Monday, March 30, 2009

From the "Sink your life savings in a boat" Dept.

Boston Globe story on the federal Pension Benefit Guaranty Corporation:
Just months before the start of last year's stock market collapse, the federal agency that insures the retirement funds of 44 million Americans departed from its conservative investment strategy and decided to put much of its $64 billion insurance fund into stocks.

... Bodie, the BU professor who advised the agency, questioned why a government entity that is supposed to be insuring pension funds should be investing in stocks and real estate at all. Bodie once likened the agency's strategy to a company that insures against hurricane damage and then invests the premiums in beachfront property.

... The Government Accountability Office is preparing a new review of the investment policy, but in the meantime it continues to place the agency on its list of federal programs at "high risk."

David Kurtz at Talking Points Memo comments, "Bush was able to do for the PBGC what he tried and failed to do for Social Security."

Fifteen Guys Named Joe

With the Senate Democratic caucus just two votes shy of a filibuster-proof, 60-vote majority, Sen. Joe Lieberman (I-CT) no longer has the clout he once did. But Senate colleagues have taken a lesson from him. In a Senate now dominated by Democrats, Sen. Evan Bayh (D-IN) thinks Fifteen Guys Named Joe can have similar clout.

Last week Democratic Senators Bayh, Tom Carper (DE) and Blanche Lincoln (AR) took to the pages of the Washington Post to explain the raison d'ĂȘtre for their new Moderate Dems Working Group:

The stakes are too high for Democrats to fear a policy debate. Such debates produce better legislation. On nearly all important votes, a supermajority of 60 senators will be needed to pass legislation. Without Democratic moderates working to find common ground with reasonable Republicans, the president's agenda could well be filibustered into oblivion.

And you will help Republicans do that if you don't get what you want, is that it?

Read more at Campaign for America's Future ...

Friday, March 27, 2009

Losing sight

from Atlantic:
Wall Street is a very seductive place, imbued with an air of power. Its executives truly believe that they control the levers that make the world go round. A civil servant from Washington invited into their conference rooms, even if just for a meeting, could be forgiven for falling under their sway. Throughout my time at the IMF, I was struck by the easy access of leading financiers to the highest U.S. government officials, and the interweaving of the two career tracks. I vividly remember a meeting in early 2008—attended by top policy makers from a handful of rich countries—at which the chair casually proclaimed, to the room’s general approval, that the best preparation for becoming a central-bank governor was to work first as an investment banker.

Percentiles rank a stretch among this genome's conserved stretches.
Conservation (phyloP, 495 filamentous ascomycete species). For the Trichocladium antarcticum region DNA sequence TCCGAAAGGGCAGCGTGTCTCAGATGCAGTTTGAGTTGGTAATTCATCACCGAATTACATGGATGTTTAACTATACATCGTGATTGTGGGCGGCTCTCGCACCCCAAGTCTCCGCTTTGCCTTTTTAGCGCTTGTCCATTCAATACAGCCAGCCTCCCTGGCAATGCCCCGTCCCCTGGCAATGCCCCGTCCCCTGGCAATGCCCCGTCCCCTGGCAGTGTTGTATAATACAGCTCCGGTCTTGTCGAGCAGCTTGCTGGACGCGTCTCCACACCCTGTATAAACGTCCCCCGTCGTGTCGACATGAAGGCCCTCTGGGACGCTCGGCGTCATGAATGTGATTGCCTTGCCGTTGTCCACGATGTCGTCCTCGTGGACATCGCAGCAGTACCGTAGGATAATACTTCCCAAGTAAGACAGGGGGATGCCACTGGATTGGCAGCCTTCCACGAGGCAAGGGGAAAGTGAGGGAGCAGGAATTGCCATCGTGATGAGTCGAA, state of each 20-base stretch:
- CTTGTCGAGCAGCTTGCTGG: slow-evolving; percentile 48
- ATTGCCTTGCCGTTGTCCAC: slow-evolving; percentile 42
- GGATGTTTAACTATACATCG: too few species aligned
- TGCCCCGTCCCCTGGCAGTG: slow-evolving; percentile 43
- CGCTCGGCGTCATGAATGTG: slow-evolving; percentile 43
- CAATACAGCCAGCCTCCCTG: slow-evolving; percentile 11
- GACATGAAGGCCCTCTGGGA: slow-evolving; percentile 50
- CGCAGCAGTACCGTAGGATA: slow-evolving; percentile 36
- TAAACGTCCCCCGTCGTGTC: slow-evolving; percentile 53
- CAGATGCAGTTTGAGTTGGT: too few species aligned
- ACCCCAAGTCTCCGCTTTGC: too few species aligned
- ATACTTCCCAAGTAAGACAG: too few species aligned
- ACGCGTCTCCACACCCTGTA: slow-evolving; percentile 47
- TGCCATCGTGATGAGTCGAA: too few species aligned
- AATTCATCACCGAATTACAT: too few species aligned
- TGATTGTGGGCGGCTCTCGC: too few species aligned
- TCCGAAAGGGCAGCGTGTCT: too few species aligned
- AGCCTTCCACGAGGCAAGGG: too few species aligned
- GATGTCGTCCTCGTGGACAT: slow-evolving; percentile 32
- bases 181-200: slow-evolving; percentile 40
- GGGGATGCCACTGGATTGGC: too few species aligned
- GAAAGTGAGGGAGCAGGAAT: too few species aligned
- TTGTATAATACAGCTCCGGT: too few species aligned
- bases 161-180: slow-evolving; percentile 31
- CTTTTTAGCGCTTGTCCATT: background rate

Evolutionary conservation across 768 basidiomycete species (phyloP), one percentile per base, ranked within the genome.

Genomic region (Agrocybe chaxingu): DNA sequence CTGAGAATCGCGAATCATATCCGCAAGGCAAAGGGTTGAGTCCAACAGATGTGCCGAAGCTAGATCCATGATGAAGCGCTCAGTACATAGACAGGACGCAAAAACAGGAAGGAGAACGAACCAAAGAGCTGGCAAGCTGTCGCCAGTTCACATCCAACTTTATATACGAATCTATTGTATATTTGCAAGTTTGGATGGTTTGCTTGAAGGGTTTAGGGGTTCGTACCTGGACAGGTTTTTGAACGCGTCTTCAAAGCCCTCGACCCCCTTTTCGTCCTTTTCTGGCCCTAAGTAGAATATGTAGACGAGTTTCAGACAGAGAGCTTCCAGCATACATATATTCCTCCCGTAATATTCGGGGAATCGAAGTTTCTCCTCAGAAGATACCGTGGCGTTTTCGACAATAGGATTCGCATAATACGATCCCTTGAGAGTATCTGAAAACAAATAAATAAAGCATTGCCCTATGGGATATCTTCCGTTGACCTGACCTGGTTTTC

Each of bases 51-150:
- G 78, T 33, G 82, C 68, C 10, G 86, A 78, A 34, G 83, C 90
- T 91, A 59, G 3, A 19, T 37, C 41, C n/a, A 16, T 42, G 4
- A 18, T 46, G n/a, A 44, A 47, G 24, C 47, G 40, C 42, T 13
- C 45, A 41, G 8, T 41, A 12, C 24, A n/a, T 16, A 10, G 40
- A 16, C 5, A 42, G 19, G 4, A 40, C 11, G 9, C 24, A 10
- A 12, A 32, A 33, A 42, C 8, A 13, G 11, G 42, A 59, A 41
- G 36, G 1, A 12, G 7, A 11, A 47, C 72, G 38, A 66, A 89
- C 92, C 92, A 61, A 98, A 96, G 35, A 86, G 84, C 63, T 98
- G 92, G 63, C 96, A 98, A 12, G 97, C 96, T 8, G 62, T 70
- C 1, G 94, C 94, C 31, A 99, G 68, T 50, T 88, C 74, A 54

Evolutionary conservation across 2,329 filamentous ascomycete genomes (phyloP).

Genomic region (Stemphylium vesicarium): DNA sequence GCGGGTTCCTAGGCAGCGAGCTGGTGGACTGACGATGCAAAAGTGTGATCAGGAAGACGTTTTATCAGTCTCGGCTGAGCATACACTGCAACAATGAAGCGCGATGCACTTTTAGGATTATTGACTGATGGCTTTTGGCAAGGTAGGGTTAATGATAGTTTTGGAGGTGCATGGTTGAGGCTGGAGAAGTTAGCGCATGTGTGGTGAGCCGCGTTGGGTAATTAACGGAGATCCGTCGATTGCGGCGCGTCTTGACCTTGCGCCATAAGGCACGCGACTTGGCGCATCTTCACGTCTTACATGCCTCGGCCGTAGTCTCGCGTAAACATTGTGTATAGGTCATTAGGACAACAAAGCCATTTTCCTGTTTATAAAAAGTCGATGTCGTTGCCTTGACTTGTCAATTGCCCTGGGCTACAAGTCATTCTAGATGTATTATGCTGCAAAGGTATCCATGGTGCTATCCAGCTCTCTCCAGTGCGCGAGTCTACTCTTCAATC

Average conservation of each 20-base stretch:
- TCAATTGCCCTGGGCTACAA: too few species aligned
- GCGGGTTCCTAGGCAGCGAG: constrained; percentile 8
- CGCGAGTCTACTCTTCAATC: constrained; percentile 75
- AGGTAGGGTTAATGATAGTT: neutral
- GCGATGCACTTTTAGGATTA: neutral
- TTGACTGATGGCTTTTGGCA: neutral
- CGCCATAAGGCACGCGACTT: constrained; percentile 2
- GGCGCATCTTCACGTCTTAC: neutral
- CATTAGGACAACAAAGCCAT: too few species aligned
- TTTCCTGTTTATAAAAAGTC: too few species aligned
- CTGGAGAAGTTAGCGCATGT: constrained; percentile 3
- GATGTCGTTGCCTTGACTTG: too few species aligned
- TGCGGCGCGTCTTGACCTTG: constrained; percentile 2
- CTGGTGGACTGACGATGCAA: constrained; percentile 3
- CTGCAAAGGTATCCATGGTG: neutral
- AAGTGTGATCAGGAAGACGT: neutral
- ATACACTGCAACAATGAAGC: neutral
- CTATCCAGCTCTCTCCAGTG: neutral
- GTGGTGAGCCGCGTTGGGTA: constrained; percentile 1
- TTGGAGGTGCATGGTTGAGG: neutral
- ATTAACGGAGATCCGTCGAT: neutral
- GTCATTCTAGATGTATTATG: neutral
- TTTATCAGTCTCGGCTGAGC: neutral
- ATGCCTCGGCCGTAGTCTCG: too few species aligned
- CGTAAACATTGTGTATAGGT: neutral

As a former government regulator told me, you had people who wanted nothing more from their job than to be the good cop ... and then you had those who always wanted to be something else. They wanted to be one of the Big Money Boys. And they lost sight of who they served and what it was they were hired to do.

Monday, March 23, 2009

Behold AIG

Four years ago, I wrote a column describing the modern corporation as a science-fiction monster – an artificial life form neither biological nor technological, but legal, a soulless creation possessing only appetite and instinct. Behold AIG.

Friday, the New York Times reported that the insurance giant is suing the U.S. government for $306 million. After receiving almost $200 billion from U.S. taxpayers to keep it from collapsing, AIG has taken legal action against its benefactors – us – who hold an 80% stake in the company. All this while sparking national outrage by paying bailout-funded bonuses totaling $165 million to some of the same avaricious jerks that brought our economy to its knees.

Read more at Campaign for America's Future ...

Sunday, March 22, 2009


Tom Friedman today cites Congress for more posturing than progress on the economy and the president for joking about his lousy bowling skills on Jay Leno’s show. Friedman writes, “There don’t seem to be any adults at the top.”

But Friedman’s reactions frame a much narrower time span than mine. In the context of the last eight years, I had the opposite reaction, at least to the president on Leno.

Obama was cool, friendly, confident and in control. Putting aside the “special Olympics” flap, when he joked his jokes were funny, self-deprecating and not mean-spirited. Watching was unexpectedly emotional. It was joyful, reassuring.

The last eight years have been, emotionally, somewhat akin to the experience of a four or five year-old losing his parents on a crowded city sidewalk. Surrounded by strangers in a strange, potentially dangerous place, you realize that the world has gone suddenly very wrong. Your parents are no longer beside you. Your head snaps around searching for them. The panic builds as you realize you are lost.

Then you spot them down the street and a sudden wave of joy and relief washes over you. The panic subsides. Everything is going to be all right now.

I’m not suggesting Obama is a parent figure, and things may not be all right, but after eight, long years of George W. Bush, Obama's appearance on Leno evoked that kind of emotional response. Congress may still be filled with childish fools, but there’s an adult in charge again at 1600 Pennsylvania Ave.

Thursday, March 05, 2009


Here on the left, we're shrill. We're unhinged. Amateurs. Unpatriotic. For eight years we warned America about war crimes, torture, rendition, phony intelligence, domestic surveillance, insider deals, greed, corruption and the gutting of the Constitution. We can't be taken seriously. Not like the professionals.

Not like these guys:

[h/t Scrutiny Hooligans]